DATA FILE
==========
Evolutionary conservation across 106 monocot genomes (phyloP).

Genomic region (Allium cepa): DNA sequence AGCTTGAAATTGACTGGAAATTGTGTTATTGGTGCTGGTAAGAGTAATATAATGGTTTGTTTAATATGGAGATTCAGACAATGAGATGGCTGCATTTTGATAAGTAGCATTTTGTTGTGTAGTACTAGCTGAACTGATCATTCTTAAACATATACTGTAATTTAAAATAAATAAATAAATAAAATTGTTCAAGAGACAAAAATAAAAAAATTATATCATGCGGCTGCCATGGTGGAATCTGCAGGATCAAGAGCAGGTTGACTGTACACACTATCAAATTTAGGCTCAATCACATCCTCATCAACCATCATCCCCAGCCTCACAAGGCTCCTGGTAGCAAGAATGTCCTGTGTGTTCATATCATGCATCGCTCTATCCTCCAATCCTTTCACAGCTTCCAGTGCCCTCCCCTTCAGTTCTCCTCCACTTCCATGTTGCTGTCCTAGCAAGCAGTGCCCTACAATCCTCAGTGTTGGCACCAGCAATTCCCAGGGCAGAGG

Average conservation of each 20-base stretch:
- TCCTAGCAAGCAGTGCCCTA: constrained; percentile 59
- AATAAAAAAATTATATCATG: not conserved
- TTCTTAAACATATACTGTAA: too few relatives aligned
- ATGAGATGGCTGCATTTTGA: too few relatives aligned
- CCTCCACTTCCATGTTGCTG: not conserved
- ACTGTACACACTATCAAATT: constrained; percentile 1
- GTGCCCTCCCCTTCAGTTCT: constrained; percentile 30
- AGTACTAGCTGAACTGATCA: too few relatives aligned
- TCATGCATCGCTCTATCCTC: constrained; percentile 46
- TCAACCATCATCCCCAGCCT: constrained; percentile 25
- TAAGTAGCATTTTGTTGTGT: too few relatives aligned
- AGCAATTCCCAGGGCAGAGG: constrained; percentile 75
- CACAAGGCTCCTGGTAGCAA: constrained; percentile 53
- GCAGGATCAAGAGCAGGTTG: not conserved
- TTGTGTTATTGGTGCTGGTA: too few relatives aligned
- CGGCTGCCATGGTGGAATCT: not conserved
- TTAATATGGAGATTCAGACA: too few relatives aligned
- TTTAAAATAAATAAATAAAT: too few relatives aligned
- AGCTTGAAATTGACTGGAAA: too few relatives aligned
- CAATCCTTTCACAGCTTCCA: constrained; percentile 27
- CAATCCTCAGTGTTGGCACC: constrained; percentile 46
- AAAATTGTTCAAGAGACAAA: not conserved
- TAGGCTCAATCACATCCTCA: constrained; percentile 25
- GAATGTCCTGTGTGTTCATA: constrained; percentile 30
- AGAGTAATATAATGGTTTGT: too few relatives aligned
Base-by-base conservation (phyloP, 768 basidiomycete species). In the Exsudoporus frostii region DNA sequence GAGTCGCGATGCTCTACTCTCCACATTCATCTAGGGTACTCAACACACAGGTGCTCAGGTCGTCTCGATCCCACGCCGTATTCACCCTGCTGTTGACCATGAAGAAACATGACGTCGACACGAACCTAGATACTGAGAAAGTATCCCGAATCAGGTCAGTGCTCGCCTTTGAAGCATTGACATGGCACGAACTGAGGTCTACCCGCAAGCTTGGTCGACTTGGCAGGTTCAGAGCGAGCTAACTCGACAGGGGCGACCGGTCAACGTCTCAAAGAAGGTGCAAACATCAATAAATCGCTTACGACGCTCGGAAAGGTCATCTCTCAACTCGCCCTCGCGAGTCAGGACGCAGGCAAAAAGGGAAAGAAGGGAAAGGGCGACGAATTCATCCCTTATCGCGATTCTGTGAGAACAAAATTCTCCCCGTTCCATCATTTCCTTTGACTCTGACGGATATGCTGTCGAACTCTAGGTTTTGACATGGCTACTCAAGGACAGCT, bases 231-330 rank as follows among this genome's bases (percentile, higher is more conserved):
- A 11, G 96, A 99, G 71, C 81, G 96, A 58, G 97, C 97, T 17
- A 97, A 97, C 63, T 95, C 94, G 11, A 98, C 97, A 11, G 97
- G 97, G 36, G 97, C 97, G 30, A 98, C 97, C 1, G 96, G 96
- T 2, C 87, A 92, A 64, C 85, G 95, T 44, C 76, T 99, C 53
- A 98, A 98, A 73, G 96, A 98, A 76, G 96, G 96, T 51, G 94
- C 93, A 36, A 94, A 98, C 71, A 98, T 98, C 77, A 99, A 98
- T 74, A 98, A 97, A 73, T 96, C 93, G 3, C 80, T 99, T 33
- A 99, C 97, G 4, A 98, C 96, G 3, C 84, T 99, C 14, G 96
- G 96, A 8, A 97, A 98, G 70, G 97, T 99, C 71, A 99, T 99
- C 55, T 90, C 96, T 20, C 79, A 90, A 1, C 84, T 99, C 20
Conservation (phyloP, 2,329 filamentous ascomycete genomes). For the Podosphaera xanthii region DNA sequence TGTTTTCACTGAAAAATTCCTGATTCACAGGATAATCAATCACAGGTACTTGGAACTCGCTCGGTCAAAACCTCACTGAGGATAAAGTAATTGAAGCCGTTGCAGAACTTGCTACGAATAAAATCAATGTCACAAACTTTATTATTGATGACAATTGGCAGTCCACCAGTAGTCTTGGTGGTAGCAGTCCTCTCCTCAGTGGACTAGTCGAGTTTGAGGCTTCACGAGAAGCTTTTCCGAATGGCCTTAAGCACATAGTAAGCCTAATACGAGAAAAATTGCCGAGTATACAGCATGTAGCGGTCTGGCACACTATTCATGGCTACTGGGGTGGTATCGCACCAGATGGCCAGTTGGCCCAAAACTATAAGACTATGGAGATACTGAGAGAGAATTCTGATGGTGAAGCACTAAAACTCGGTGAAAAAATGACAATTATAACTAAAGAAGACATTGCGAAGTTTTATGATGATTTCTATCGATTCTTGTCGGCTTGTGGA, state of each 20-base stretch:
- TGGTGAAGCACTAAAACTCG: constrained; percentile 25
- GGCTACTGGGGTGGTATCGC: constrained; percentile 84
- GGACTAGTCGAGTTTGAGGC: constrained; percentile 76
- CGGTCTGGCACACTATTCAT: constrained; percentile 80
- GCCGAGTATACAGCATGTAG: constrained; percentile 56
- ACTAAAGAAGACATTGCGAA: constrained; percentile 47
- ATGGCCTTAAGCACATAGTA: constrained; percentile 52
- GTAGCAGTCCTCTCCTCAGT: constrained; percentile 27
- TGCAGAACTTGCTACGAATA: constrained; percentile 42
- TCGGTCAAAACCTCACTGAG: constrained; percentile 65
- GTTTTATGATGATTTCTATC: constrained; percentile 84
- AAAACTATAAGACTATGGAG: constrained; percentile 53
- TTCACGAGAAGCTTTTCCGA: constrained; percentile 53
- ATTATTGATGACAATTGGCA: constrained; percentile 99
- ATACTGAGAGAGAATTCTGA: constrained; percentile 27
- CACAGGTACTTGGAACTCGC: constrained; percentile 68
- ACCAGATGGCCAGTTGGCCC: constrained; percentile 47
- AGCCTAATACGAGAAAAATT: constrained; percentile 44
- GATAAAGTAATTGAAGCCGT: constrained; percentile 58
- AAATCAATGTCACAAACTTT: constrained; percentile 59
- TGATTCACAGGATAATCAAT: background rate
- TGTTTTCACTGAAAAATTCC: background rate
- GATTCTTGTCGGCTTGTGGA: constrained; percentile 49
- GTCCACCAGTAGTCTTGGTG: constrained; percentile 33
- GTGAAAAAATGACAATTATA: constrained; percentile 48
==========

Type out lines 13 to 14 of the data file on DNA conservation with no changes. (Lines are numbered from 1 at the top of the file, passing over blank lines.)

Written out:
- TCAACCATCATCCCCAGCCT: constrained; percentile 25
- TAAGTAGCATTTTGTTGTGT: too few relatives aligned